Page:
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Julian Gerstin Sextet: The One Who Makes You Happy

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Julian Gerstin Sextet: The One Who Makes You Happy

Justin Gerstin Sextet: The One Who Makes You HappyThe marketing sheet that promotes The One Who Makes You Happy by the Julian Gerstin Sextet makes mention of the fact that the music on the disc had “drums from Martinique and Cuba” mingling “with rhythms of Turkey and Bulgaria in the jazz world of Julian Gerstin. In digging deeper the listener should not be surprised to find that the source of it all is ultimately Africa, where the language of music – indeed the language of all art – really began, taking shape as it metamorphosed over many migrations, and many generations over the ages. And yet continental drifting notwithstanding, it is all coming together again as musicians like Gestrin blur borders – artificial as they are – to distill music down to its one timeless source again.

Justifiably so, then, Mr Gerstin bestows up on his sextet sojourn the title it so richly deserves, calling it The One Who Makes You Happy and yet this character is (also justifiably so) left to imagination of the listener to personify. Actually the shape-shifting music can beguile even the most canny listener and that would, of course, be par for the course because in the shamanistic nature of the music from “Iroko Hop” through “Kaiman Ka Modé” to “Dig It Deeper”. Through it all Julian Gerstin’s sextet comparsa weaves in and out of the elements of music – its melody and harmony – employing all the polyrhythmic glory of African forms heard today all across the universe, wherever music is played and enjoyed. Listen to the only vocal track on the disc, “Apprendiendo Como Amar” with its glorious chorus that includes Philip Pasmanick, for example.

The tragicomic “Polar Bear Meltdown” is brought to life, for instance, in the brittle opening bar rhythms, which in time, towards the middle of the piece – during the soloing instrumentalists’ sections – becomes more deliberately dark and molten as if unfolding in the colossal, burbling indigo-blue flow. A short time later “I Remember It Differently” increases in tempo and volume as the music gathers momentum reaching its apogee in the solo on tanbou bèlè by Julian Gerstin. The wistful beauty of “The One Who Makes You Happy” could easily be imagined as a musical personification of the proverbial African Madonna, with its gently lilting rhythm and its existence in an endlessly tender melody, beautifully explored by Anna Patton on her clarinet.

It is in the deep woody tones of Miss Patton’s clarinet, together with the cold burn of Don Anderson’s trumpet and flugelhorn that the bittersweet melodies – whether unfolding in the major or the minor – get their most spectacular reading with just the right mix of fire and water (lilting lullaby mixed in with a rebel yell, that is). This is, of course, exquisitely offset by the clatter of exploding percussion from Gerstin, Jesús González, Juan Stable Perez “Pescao”, Ricky Aguilar and Ben James. Meanwhile Wes Brown’s spectacularly intoned contrabass brings gravitas to everything (as evidenced on “Mongo’s Lament”) as Eugene Uman’s piano and keyboard provide the necessary glue to hold it all together on this disc that is superbly engineered by Gary Henry and Matt Hall (and Will Chason) to audiophile standards.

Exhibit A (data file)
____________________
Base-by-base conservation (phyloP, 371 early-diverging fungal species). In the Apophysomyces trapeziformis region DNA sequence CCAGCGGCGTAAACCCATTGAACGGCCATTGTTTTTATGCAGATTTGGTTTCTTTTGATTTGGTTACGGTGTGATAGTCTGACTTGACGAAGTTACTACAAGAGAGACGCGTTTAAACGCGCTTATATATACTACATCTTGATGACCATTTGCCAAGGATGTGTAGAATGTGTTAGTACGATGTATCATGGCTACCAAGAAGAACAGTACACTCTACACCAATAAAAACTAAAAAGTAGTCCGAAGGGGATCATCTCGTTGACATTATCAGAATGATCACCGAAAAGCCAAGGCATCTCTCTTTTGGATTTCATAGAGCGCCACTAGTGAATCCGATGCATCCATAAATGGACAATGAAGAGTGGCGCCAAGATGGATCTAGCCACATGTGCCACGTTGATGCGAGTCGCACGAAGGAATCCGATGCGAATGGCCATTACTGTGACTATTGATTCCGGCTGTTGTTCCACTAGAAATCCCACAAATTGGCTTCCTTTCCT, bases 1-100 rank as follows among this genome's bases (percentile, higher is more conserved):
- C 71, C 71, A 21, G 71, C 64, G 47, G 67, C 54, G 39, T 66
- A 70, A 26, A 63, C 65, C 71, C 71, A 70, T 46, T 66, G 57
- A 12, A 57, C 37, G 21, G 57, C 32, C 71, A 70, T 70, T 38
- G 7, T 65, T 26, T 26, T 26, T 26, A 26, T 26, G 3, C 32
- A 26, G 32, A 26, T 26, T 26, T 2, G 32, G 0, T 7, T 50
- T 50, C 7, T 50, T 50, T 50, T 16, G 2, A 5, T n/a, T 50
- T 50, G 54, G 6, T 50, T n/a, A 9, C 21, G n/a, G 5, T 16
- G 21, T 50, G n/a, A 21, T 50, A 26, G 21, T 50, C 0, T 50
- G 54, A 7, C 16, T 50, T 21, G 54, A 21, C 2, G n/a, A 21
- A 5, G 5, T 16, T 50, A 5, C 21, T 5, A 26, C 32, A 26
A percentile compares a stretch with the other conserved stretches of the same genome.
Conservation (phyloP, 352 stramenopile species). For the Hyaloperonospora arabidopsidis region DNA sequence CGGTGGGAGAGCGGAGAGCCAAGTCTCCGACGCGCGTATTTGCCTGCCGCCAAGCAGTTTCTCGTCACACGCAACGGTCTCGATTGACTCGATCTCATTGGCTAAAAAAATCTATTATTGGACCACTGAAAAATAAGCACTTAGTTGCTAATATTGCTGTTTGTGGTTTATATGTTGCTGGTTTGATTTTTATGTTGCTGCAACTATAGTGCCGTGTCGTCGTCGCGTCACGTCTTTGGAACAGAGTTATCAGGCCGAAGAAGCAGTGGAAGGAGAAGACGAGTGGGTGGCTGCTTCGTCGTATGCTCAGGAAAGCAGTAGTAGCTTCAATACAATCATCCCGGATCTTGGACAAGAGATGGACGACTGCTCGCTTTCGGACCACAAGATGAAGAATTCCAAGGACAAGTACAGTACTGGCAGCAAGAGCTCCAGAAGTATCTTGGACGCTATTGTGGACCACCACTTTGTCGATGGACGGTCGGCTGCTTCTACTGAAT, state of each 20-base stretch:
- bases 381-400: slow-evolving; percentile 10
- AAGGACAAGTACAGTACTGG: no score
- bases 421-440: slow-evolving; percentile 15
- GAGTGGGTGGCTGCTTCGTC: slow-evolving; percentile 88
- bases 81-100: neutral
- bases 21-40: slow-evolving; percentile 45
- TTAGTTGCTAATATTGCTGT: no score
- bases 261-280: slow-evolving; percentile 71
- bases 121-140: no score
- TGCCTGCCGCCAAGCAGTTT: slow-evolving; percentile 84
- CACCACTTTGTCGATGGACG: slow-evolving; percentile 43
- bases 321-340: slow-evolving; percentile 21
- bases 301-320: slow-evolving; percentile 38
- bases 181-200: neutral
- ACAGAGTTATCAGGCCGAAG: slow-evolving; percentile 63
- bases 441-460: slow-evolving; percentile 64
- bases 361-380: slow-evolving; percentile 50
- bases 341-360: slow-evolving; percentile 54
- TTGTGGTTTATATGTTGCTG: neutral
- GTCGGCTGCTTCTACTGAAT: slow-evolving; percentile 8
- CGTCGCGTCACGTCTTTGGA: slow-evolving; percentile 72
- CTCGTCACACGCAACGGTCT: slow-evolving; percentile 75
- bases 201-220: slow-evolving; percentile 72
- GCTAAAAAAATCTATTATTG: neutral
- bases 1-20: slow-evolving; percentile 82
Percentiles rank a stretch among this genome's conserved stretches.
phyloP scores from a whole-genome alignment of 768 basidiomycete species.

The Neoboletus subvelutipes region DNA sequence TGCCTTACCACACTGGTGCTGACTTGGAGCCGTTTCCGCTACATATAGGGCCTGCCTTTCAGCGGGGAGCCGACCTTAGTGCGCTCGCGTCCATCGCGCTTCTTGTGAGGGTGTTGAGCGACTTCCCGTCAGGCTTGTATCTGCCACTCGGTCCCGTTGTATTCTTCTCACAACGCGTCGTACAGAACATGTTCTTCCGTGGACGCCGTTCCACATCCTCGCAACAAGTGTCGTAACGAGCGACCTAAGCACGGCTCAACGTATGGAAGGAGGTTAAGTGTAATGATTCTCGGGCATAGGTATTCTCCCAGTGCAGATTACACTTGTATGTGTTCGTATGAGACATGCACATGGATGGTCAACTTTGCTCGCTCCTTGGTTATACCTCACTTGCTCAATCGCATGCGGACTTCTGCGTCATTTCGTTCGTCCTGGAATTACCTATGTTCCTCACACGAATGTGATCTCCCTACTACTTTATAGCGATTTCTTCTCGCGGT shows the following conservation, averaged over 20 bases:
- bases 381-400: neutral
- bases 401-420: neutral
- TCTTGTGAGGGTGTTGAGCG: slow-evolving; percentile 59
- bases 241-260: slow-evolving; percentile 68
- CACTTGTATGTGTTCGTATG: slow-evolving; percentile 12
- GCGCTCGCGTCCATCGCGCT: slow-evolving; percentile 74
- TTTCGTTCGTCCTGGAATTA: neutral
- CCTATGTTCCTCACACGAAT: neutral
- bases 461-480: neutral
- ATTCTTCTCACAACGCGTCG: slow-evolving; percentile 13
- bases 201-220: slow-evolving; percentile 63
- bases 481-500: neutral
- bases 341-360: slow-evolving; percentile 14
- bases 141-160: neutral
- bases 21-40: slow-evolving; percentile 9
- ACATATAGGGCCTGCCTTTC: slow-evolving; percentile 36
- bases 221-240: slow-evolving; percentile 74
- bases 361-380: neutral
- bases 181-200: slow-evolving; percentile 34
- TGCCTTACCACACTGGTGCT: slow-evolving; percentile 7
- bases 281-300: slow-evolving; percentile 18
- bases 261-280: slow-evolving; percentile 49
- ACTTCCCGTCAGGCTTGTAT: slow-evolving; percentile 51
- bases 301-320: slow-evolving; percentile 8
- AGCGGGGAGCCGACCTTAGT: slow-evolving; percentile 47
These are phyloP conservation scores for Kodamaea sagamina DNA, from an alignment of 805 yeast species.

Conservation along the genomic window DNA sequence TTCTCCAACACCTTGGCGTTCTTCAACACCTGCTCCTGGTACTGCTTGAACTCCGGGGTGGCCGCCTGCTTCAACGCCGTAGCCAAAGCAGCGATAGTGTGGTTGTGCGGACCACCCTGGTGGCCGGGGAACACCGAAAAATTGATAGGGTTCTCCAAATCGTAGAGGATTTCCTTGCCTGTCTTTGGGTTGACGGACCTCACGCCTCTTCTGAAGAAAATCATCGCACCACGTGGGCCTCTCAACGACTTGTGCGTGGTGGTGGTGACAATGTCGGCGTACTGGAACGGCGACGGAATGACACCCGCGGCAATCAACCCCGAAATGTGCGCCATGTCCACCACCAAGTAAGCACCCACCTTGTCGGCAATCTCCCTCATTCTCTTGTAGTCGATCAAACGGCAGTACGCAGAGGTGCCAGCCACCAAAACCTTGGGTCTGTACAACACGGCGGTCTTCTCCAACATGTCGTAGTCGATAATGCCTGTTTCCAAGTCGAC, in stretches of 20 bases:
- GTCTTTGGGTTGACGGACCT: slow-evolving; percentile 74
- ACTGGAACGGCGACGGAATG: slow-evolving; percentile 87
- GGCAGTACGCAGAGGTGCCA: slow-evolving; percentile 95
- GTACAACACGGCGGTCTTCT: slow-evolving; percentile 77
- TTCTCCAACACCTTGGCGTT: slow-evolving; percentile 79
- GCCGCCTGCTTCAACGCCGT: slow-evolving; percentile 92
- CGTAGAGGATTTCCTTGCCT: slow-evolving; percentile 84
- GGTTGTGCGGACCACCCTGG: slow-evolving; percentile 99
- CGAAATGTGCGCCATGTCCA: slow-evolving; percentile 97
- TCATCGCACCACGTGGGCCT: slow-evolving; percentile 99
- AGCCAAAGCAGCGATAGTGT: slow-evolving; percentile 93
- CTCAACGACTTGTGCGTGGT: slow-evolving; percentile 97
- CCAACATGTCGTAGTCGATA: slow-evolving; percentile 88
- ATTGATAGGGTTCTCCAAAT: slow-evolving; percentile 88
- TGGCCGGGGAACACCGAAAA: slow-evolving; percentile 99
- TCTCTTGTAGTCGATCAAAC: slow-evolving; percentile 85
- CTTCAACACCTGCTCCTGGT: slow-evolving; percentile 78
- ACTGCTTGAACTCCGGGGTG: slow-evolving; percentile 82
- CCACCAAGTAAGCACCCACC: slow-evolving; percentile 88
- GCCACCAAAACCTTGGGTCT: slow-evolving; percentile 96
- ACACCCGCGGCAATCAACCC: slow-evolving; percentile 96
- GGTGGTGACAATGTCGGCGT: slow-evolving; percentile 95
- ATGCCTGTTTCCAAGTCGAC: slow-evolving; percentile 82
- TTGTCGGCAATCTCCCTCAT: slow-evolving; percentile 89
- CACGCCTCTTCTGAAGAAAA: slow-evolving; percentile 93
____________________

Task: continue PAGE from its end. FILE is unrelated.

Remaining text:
Track List: 1: Iroko Hop; 2: Polar Bear Meltdown; 3: I Remember It Differently; 4: The One Who Makes You Happy; 5: Kaiman Ka Modé; 6: Child Left Behind; 7: Apprendiendo Como Amar; 8: The King Dreams of Flying; 9: Dig It Deeper; 10: Mongos Lament; 11: Love That Stumbles Across the Earth in Ecstasy.

Personnel: Anna Patton: clarinet; Don Anderson: trumpet & flugelhorn; Eugene Uman: piano & Kord keyboard; Wes Brown: bass; Ben James: drums; Justin Gerstin: tanbou bèlè, congas, tupan, percussion; Juan Stable Perez “Pescao”: lead vocal, clave & Chorus; Jesús González: tumba, quinto & chorus; Ricky Aguilar: paila & shekere; Philip Pasmanick: chorus.

Released: 2017
Label: Independent
Runtime: 1:04:24

Based in Milton, Ontario, Canada, Raul is a poet, musician and an accomplished critic whose profound analysis is reinforced by his deep understanding of music, technically as well as historically.

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Featured Albums

Adrien Brandeis: Siempre Más Allá

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Roberto Jr. Vizcaino, Adrien Brandeis, Roberto Vizcaino Guillot - Photo Nayeli Mejia
Roberto Vizcaíno Jr., Adrien Brandeis, Roberto Vizcaíno Guillot - Photo: Nayeli Mejia.

Listening to the music of Siempre Más Allá, it certainly seems that the young French pianist, Adrien Brandeis has strengthened the belief that he is a proverbial citizen of the Afro-Caribbean universe. To be clear Mr Brandeis still loves all music and swings as hard as any pianist who loves Black American Music – that is, music that you can sing and dance to. But also continues to be beguiled by the rolling thunder of Afro-Caribbean music. The wild call of the rhythms and the joie de vivre of the questing melodies and harmonies not only appeal to his ear, but also speak to him in the hidden parts of his heart.